Monday, December 31, 2001

This evening, I run.

For our New Year's celebration, Jenn and I have signed up for a 8 kilometre event (sponsored by a local fitness shop) called The Resolution Run. I haven't trained (by running, that is) at all. I hope my basic fitness level (from swimming) and my longer stride will help me to keep pace with my wife. Why did I do it?
  • I wanted to do something different this year.
  • I wanted the free wind jacket that goes with being in the race (the entry fee was less than the jacket's price)
  • I wanted to model positive activities for our kids. I hope that they learn to mark special events like this with athletic endeavors instead of drunken binges.
  • I wanted a little adult time with my sweetheart.
  • I wanted to work up a good appetite before going over to our friends' place after the run.

Anyway I look at it, this is a good thing to do. Anyway except looking at the physical exertion part. Damn! I almost forgot about that.

This just came out today - the last day that EyeWire is still EyeWire. Now, DON'T tell me that Scott Adams isn't watching our situation.
I was once again reminded that Macs are signifigantly easier to use for video editing than PC. Yesterday, Banana and I started working on our second home video put to music. If we weren't so picky about the clips we were putting in, we'd have finished that evening. We pulled in an audio track from a CD, video clips from a Firewire-enabled video camera (which we controlled from the Mac, never touching the camera) and edited and cross-faded the clips with simple drag-and-drops of effects. Exporting it to a QuickTime movie that plays flawlessly on a Mac or PC was no trouble.

If it weren't for the installed base of business PCs and the massive amount of pirated PC software out there, everyone would be using these things.

Saturday, December 29, 2001

If you thought that Honda just made reliable, well-engineered cars, motorcycles and other internal combustion engines, you won't believe your eyes when you see the latest focus of my technolust. This is way cooler than an a robotic dog. Sorry Aibo.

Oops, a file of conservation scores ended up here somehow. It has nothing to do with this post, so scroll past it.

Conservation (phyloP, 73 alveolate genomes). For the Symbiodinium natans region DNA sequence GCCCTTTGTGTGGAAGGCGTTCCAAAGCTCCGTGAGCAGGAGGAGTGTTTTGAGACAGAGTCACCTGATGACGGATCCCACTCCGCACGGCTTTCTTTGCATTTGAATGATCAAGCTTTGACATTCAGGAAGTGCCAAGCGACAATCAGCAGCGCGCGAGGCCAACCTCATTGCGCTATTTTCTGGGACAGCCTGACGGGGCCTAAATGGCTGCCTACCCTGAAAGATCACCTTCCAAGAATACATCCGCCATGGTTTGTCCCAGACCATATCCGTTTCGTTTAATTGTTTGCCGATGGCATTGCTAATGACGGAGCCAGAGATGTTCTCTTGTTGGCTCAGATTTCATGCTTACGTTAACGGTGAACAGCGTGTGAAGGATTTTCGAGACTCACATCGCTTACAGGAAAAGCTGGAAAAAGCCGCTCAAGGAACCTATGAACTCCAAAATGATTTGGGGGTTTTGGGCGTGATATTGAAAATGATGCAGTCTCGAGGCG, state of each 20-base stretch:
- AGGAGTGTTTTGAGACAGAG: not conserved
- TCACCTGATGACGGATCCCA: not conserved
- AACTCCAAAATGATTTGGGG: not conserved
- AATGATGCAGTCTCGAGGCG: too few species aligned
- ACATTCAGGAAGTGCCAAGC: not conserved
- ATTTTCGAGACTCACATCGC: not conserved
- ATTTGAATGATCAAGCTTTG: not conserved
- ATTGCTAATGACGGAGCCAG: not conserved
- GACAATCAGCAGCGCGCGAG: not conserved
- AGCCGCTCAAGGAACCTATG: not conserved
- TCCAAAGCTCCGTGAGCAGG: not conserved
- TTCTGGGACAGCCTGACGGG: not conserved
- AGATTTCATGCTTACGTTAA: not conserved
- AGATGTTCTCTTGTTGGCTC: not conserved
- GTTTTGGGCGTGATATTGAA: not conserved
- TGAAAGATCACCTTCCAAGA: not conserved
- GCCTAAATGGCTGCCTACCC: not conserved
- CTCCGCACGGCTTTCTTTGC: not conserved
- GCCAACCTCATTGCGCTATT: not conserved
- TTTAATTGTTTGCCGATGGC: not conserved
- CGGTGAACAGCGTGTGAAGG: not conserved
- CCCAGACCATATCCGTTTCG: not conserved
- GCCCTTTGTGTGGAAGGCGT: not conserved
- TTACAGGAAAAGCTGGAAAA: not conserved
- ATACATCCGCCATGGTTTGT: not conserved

It *is* pretty spooky to watch the video of this non-human thing strolling around in a very lifelike manner.

I'm feeling a bit schizophrenic lately. Should I be a businessman or a computer nerd? Work on my business plan or work on a browser-interfaced secure terminal session solution?

Decisions, decisions ...

Friday, December 28, 2001

Three weeks ago, I had a lovely time after swim practice, laying on the bottom of the pool, making air rings.

Air Rings, you say? Yes, air rings. The kind that smokers (the distinguished pipe smokers and young, snotty-nosed adolesents) delight in blowing at all us non-smokers. Here's how you do it.

Lay quietly on your back at the bottom of a pool, under at least three feet of water. Face the surface (at which point you should plug your nose with both index fingers, making sure not to have your hands in front of your mouth or eyes) and release some air by quickly but gently by saying, "Poop." Really, this works.

And YOU thought I was laying on the bottom of the pool doing some sort of deviant act. Shame on you.
I am enjoying (except for the part where I clean up dog barf in the wee hours) having this week as a "work from home" week. This is the first time in my working career that I have had virtually no commitments, impending deadlines or "on call" status to answer to during the Christmas season. Being at others' beck-and-call definitely has its disadvantages.

The past three days have seen me lounging about the house (for a whole day on Wednesday); cooking meals with, instead of for, my kids; teaching Banana how to play backgammon; spending the day at an indoor wave pool; working on a business plan for my new company; even doing some recreational reading - an insightful if not dark book I received for Christmas.

I am also planning a little getaway to someplace warm once I am done work.

Speaking of being done work, guess who quit her job in our happy brick building and is leaving on the exact same day as me? Don't panic though - she starts a new job in mid-February. I just can't get enough of this "change" stuff. Jenn's new position should be a whole new can o' worms, giving her the challenge she seems to need in her work life. As for me, I'm happy to just keep ahead of the challenges that come and find me in my work life.

My dog has the most delicate stomach of any dog that I've ever seen. Thursday evening I gave in to her sad, begging eyes and snuck her a few leaves of salad, thinking, "Dogs must eat foliage in the wild. The dog should be able to digest a little bit of greens. Heck, it might even be good for her."

Well, here I am, cleaning up dog barf with those plainly visible bits of salad at quarter after one in the morning. I swear that from now on, all she gets are dry kibbles and milk bones.

Thursday, December 27, 2001

Things I won't Miss When I Leave This God-Forsaken Company

  • the broken lock on the big cubicle in the men's bathroom
  • theivery of petty little stuff from the tech. services area
  • monthend reports
  • going to the kitchen and finding other people's old dishes in the sink
  • the dwindling supply of beverages in the communal fridge

Another Christmas come and gone, and the only thing that ended up over-extended was my abdomen.

Tuesday, December 25, 2001